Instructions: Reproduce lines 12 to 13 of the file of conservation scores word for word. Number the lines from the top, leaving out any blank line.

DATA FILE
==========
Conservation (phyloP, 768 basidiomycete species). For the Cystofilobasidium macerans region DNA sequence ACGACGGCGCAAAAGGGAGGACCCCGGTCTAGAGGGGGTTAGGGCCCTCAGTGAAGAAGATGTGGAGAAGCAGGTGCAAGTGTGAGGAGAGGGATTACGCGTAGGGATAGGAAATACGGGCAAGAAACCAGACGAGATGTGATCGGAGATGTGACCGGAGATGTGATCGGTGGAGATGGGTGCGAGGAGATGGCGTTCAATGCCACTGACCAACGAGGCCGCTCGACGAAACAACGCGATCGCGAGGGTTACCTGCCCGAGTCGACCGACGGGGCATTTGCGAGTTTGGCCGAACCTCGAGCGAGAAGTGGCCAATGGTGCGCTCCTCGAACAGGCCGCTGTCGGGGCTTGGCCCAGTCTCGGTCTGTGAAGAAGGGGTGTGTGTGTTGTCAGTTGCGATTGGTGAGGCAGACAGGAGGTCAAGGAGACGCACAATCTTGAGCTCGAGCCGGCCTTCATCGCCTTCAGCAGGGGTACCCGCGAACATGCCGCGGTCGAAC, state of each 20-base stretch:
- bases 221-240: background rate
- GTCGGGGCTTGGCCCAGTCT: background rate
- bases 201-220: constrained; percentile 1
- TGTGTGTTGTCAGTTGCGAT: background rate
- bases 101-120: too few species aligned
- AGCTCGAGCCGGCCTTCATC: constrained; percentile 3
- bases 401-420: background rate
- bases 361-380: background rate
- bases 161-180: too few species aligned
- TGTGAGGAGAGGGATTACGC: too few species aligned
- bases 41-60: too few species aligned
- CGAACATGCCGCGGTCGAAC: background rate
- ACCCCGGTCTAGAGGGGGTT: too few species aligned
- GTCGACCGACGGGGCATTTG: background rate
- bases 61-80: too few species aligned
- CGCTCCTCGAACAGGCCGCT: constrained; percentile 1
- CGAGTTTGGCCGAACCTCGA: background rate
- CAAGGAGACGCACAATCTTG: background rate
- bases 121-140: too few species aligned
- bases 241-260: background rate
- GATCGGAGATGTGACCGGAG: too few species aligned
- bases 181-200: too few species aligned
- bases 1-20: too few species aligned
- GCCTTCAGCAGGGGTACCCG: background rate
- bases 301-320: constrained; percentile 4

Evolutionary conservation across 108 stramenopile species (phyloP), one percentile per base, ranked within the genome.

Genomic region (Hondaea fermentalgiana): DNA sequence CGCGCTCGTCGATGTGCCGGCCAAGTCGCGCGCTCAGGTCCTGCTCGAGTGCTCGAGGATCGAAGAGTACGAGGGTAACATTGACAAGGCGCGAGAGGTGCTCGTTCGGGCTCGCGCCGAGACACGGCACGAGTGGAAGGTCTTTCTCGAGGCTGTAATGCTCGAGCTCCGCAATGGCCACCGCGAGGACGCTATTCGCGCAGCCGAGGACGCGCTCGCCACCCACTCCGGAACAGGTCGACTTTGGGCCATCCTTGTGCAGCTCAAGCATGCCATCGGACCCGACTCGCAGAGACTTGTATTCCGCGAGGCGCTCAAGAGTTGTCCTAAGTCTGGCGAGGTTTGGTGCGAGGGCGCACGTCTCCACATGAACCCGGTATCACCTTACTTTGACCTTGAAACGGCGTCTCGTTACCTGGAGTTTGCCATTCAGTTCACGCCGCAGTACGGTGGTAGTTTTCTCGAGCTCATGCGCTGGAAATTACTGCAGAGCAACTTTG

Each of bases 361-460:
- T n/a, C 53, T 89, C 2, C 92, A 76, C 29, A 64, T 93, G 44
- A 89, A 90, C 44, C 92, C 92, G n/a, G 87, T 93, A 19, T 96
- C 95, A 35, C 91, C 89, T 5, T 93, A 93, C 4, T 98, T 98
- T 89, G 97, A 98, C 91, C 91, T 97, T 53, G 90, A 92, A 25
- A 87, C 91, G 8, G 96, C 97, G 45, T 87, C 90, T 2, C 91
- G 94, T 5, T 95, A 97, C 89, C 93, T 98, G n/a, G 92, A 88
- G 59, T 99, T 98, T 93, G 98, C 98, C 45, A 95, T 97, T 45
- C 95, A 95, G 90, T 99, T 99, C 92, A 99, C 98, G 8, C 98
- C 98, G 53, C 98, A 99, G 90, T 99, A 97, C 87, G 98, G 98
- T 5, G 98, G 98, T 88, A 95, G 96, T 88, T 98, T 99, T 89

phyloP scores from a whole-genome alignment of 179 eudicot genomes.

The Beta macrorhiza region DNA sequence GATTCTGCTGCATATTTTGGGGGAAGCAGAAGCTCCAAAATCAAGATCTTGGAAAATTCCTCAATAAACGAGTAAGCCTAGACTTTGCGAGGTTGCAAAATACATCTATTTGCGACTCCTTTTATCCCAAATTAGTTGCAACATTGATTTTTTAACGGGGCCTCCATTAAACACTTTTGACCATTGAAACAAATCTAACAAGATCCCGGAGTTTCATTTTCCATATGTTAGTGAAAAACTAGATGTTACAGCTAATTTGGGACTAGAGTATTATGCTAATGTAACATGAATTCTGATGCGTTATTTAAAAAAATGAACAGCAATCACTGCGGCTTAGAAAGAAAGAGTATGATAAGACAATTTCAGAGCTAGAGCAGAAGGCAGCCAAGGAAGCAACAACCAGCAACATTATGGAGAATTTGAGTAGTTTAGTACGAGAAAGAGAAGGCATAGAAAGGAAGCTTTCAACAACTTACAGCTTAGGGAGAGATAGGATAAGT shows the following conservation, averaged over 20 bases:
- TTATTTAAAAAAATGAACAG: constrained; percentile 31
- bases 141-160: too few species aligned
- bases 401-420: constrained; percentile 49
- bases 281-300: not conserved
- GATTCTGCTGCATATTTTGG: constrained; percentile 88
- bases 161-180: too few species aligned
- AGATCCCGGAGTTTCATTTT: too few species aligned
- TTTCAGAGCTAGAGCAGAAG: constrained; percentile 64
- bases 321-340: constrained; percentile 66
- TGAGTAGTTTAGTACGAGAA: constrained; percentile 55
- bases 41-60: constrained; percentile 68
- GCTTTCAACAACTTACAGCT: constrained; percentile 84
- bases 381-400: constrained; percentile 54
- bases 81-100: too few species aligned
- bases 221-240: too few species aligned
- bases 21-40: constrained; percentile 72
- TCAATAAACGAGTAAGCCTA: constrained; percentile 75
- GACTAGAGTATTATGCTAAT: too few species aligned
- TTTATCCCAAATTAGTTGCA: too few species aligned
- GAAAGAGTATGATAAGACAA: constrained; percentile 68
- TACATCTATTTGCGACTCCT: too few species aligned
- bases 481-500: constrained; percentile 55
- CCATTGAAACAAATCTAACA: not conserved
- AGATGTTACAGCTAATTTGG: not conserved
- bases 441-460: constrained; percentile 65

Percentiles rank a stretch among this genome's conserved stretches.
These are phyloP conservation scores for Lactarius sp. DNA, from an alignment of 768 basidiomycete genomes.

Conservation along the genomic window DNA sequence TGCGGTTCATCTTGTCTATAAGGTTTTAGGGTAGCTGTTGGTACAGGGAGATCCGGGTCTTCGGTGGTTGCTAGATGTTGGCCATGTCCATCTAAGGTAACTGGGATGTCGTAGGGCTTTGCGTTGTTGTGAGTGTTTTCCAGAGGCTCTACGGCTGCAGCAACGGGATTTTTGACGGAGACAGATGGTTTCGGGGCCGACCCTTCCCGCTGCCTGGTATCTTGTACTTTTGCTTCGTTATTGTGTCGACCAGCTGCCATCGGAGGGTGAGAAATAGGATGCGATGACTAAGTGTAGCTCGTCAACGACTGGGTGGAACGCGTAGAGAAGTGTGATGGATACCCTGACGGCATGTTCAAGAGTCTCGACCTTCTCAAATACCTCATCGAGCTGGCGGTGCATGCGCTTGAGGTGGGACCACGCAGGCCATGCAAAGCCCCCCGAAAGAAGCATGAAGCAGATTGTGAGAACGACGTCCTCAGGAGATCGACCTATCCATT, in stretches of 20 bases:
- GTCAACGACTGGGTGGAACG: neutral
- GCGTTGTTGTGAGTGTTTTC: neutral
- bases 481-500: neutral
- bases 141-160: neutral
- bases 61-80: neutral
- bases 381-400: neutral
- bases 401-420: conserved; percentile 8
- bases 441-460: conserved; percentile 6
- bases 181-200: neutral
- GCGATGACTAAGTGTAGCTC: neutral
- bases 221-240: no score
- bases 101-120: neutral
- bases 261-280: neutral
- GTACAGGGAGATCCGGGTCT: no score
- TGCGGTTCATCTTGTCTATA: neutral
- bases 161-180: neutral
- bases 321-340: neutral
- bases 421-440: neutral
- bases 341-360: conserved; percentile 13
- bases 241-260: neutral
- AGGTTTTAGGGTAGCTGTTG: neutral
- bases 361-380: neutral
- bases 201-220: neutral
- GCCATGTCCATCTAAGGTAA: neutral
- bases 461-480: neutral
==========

- bases 41-60: too few species aligned
- CGAACATGCCGCGGTCGAAC: background rate